Take the 2-minute tour ×
Stack Overflow is a question and answer site for professional and enthusiast programmers. It's 100% free, no registration required.

Does anyone know how Java is able to circumvent the windows MAX_PATH limitations. Using the below code I was able to create a really long path in Java and was able to perform I/O, which would have been impossible using windows without prefixing \\?\.

public static void main(String[] args) throws IOException {
    BufferedWriter bufWriter = null;
    try {
        StringBuilder s = new StringBuilder();
        for (int i = 0; i < 130; i++) {
            s.append("asdf\\");
        }
        String filePath = "C:\\" + s.toString();;
        System.out.println("File Path = " + filePath);
        File f = new File(filePath);
        f.mkdirs();
        f = new File(f, "dummy.txt");
        System.out.println("Full path = " + f);
        bufWriter = new BufferedWriter(new FileWriter(f));
        bufWriter.write("Hello"); 

    } 
    catch (Exception e) {
        e.printStackTrace();
    }
    finally {
        if (bufWriter != null) {
            bufWriter.close();
        }
    }
}
share|improve this question
    
What version of Windows are you using? –  Matthew Flaschen Apr 10 '12 at 18:32
    
I am using Windows 7... –  Rajiv Apr 10 '12 at 18:38

3 Answers 3

up vote 3 down vote accepted

From the JVM's canonicalize_md.c:

/* copy \\?\ or \\?\UNC\ to the front of path*/
WCHAR* getPrefixed(const WCHAR* path, int pathlen) {
    [download JVM source code (below) to see implementation]
}

The function getPrefixed is called:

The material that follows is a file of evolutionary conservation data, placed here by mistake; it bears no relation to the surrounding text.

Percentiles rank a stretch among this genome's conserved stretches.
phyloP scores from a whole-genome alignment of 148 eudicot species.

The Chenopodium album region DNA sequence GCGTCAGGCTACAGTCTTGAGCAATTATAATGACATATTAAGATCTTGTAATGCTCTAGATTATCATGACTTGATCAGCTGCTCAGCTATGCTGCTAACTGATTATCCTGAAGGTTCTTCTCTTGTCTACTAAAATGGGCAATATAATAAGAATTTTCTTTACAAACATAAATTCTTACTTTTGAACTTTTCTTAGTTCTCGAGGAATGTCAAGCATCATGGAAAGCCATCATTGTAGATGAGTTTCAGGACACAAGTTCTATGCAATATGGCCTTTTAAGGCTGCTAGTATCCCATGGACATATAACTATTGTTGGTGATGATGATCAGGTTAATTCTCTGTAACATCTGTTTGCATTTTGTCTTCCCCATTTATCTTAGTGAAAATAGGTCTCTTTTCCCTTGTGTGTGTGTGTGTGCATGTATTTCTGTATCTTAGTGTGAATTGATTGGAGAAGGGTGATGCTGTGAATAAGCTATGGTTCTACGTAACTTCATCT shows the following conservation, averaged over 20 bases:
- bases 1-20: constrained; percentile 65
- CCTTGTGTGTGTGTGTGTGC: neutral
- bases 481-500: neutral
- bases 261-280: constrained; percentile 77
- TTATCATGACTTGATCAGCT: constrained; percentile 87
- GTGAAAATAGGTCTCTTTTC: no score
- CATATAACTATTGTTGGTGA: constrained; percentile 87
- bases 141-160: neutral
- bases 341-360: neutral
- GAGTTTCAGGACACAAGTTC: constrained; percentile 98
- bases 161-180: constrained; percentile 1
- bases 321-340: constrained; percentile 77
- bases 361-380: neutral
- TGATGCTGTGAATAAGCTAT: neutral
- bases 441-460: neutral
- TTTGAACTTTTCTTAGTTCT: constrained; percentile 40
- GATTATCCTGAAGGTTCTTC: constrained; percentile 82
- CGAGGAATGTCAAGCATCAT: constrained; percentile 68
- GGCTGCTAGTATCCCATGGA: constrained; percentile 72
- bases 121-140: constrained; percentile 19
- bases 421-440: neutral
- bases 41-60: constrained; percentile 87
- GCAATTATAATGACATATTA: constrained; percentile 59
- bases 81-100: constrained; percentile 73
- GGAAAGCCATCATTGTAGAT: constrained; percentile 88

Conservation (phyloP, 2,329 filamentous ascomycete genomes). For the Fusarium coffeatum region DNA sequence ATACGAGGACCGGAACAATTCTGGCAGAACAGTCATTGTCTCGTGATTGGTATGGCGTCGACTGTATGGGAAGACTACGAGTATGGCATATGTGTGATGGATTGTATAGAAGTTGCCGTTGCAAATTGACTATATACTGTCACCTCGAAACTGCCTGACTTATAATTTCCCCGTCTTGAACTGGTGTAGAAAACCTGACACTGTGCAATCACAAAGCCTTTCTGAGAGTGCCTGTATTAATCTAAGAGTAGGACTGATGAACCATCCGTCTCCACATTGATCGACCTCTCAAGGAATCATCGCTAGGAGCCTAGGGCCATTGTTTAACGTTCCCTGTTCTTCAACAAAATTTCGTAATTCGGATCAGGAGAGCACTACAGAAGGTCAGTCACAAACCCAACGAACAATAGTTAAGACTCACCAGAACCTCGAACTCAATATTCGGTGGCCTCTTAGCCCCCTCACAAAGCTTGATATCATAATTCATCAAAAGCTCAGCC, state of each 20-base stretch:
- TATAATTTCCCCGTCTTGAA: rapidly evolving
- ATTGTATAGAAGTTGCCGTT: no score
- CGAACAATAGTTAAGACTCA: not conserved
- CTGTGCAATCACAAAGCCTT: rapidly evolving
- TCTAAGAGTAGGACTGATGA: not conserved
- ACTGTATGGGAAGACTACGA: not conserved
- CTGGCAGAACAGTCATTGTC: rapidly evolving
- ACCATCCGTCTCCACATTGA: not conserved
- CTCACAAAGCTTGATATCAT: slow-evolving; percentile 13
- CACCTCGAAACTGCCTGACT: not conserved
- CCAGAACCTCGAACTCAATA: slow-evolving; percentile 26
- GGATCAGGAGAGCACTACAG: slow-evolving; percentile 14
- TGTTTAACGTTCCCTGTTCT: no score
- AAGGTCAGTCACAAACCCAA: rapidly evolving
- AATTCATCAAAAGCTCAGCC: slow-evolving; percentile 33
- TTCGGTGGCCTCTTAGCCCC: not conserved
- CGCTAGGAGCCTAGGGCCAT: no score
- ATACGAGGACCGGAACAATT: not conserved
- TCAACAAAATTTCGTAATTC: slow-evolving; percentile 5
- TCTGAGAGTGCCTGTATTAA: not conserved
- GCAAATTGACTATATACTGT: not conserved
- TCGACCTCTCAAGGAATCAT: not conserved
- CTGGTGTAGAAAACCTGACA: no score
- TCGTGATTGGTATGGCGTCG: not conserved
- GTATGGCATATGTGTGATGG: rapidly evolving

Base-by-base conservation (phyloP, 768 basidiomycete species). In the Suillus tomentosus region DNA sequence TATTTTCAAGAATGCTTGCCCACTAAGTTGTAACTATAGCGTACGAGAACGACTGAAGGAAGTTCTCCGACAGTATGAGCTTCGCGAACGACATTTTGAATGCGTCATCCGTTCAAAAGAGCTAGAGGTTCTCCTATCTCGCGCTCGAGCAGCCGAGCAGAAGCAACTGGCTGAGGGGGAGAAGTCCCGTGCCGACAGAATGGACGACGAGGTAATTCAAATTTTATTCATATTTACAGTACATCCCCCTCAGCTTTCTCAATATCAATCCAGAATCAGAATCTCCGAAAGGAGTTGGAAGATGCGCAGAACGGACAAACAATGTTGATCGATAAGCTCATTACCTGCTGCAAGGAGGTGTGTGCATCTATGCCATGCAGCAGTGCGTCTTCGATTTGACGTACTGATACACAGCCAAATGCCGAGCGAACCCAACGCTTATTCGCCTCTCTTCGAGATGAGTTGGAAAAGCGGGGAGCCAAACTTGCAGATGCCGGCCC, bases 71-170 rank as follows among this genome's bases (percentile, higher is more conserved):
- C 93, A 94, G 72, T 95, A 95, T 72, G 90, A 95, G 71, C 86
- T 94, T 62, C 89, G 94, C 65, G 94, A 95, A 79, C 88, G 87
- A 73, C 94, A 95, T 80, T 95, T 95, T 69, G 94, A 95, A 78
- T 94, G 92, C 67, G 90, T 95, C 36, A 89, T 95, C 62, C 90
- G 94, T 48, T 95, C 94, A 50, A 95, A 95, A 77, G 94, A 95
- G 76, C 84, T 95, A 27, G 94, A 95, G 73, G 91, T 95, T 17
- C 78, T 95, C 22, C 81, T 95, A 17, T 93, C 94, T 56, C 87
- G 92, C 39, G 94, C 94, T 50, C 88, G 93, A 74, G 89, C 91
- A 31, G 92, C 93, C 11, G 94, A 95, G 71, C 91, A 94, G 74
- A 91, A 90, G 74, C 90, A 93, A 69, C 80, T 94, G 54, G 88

• by the function wcanonicalize if ((pathlen = wcslen(path)) > MAX_PATH - 1)
  • by the function wcanonicalizeWithPrefix.

I didn't trace the call chain farther than that, but I assume the JVM always uses these canonicalization routines before accessing the filesystem, and so always hits this code one way or another. If you want to trace the call chain farther yourself, you too can partake in the joys of browsing the JVM source code! Download at: http://download.java.net/openjdk/jdk6/

share|improve this answer
    
Yeah I fixed that. Thanks. –  Rajiv Apr 10 '12 at 19:02
    
@Rajiv I updated my answer with code from the JVM –  Mike Clark Apr 10 '12 at 19:15
    
Thanks, that answers my question. –  Rajiv Apr 11 '12 at 3:54

Most likely Java is in fact using UNC paths (\?) internally.

share|improve this answer

Windows bypasses that limitation if the path is prefixed with \\?\.

share|improve this answer
    
+1: Scary sh!t. ;) –  Peter Lawrey Apr 10 '12 at 18:32
    
I know how Windows bypasses it, I am more interested in knowing how Java does it. –  Rajiv Apr 10 '12 at 18:38
2  
@Rajiv: Most likely it just prefixes that path with \\?\... –  Mehrdad Apr 10 '12 at 18:39

Your Answer

 
discard

By posting your answer, you agree to the privacy policy and terms of service.

Not the answer you're looking for? Browse other questions tagged or ask your own question.